Strategic Marketing Introduction to Marketing Strategy Strategy can be defined as a long-term plan to accomplish certain objectives. Therefore, a marketing strategy can be understood as a marketing plan to achieve the desired marketing goals and objectives. In simple words, strategic marketing can be understood as the broad concept, which along with product promotion strategies also addresses issues such as market segmentation, targeting the market as well as product positioning. Attributing to this fact, it can be said that strategic marketing is the management phenomena of embedding the marketing concepts to the central point of organization Kotler,
Share via Email Tesco has been struggling in China, according to market observers. Three years ago, in his previous role as head of international, Clarke had unveiled plans to open 80 vast shopping malls, all including a tesco hypermarket, across China that would have made its retail portfolio bigger than the UK.
In its most recent quarterly trading update the company revealed that like for like sales in China had fallen 4.
Analysts generally welcomed the move, saying Tesco was unlikely to become a serious national contender without investing billions of pounds more into the country.
Mike Tattersall, retail analyst at UBS, said: Tesco has a sub-scale business in China. To achieve scale and profitability they would need to spend a lot of money, billions more.
They got the business where they wanted it to be without spending lots of money. The plans for a US sale continues, but so far no buyer has emerged and there are now suggestions that the only viable option may be to shut down the operation. The grocer opened 12 new hypermarkets last year, and is due to launch an online groceries business in Shanghai later this year.
However, Tesco has struggled to win over Chinese customers. Other British retailers have also struggled in China in recent years.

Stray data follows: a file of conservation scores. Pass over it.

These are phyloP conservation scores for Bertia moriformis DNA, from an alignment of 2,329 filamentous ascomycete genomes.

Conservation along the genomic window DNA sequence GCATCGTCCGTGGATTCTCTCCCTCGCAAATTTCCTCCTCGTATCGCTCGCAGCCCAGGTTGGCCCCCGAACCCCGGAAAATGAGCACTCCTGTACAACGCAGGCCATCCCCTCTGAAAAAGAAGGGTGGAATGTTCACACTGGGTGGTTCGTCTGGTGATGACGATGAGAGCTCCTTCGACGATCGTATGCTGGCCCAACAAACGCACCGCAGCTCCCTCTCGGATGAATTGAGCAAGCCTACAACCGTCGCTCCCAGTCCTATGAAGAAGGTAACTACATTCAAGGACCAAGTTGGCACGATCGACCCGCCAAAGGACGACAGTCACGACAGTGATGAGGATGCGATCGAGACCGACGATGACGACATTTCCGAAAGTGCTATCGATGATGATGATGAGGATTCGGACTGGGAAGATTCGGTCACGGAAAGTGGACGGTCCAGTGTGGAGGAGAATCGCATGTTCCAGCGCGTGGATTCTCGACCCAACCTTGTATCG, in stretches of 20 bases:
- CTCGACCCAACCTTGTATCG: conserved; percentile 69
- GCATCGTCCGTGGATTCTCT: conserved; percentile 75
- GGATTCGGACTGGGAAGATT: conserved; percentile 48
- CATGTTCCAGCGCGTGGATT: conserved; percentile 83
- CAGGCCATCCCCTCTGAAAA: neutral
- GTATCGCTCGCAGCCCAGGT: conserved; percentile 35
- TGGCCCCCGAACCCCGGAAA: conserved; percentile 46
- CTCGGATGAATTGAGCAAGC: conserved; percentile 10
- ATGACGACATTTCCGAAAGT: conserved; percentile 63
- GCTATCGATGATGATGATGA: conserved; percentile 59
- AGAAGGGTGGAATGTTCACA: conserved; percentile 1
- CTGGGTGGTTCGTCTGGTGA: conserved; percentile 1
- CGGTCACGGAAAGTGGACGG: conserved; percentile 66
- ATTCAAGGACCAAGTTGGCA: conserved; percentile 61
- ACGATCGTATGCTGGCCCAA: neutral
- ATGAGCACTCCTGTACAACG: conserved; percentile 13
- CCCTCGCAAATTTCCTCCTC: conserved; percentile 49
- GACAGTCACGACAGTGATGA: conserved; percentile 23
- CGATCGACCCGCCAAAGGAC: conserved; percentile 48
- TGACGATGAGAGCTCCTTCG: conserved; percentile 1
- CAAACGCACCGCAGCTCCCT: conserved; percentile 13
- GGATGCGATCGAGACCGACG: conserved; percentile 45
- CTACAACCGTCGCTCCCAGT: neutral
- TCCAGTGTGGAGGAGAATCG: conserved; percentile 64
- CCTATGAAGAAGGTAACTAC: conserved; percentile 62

The business is now improving. Tattersall explained the difficulties with expanding into China: All the lights go green and they all pile in at the same time. Everyone is throwing capital at it so you have more and more competitors at the same time. Like-for-like growth is very difficult to come by and gross margins are tough.
The business made a profit for a couple of years, but performance slowed after the Chinese government introduced measures to cool the housing market after the infamous ghost towns started popping up. Store numbers were cut from 63 to 40 and a further 17 were downsized.
However, the store opening on the West Nanjing Road, Shanghai, did not go well, with a business model based on its Hong Kong store failing to transfer successfully to the Chinese mainland.
To make matters worse, a customer fell from the escalators and died, putting a so-called curse on the store and causing shoppers to steer clear. A year later chairman Sir Stuart Rose admitted the company "screwed up" after supply chain problems left the food hall virtually empty.
He also said they must return to "basic shopkeeping" after not stocking enough smaller sizes.CLOSING CASE: Tesco Goes Global The closing case describes Tesco’s international expansion strategy.
Tesco, the British grocer, has established operations in a number of foreign countries.
Typically, the company seeks underdeveloped markets in developing nations where it can avoid the head-to-head competition that goes on in more crowded markets, and then enters those markets via joint.
Further, in the midst of , Johnson and Johnson acquired Guangzhou Bioseal Biotechnology Co., Ltd.
for the purpose of business expansion in China. Though the market of life science is experiencing rapid growth and is sufficiently attractive, the significant legal challenges do exist at the same time. China is evolving into a consumer economy with ample opportunities for international investors to gain exposure to rapid growth markets and an expanding middle class.
But the challenges of doing business in China still remain, and businesses are well advised . A PESTLE analysis helps to assess where location wise there is a demand for expansion.
The situation is in no way being assisted by the ever expanding TESCO’s chains of store. Under EU law, there is presumption that an organisation with a large market share is dominant. Tesco plans to centralise IT applications across its stores worldwide, after signing a £m network and voice contract to support its overseas expansion programme.
Tesco is a large U.K grocery firm and retailer whose main competitors are ASDA, Sainsbury’s and Morrison’s, which are often called the Big Four in the United Kingdom. Waitrose is another large.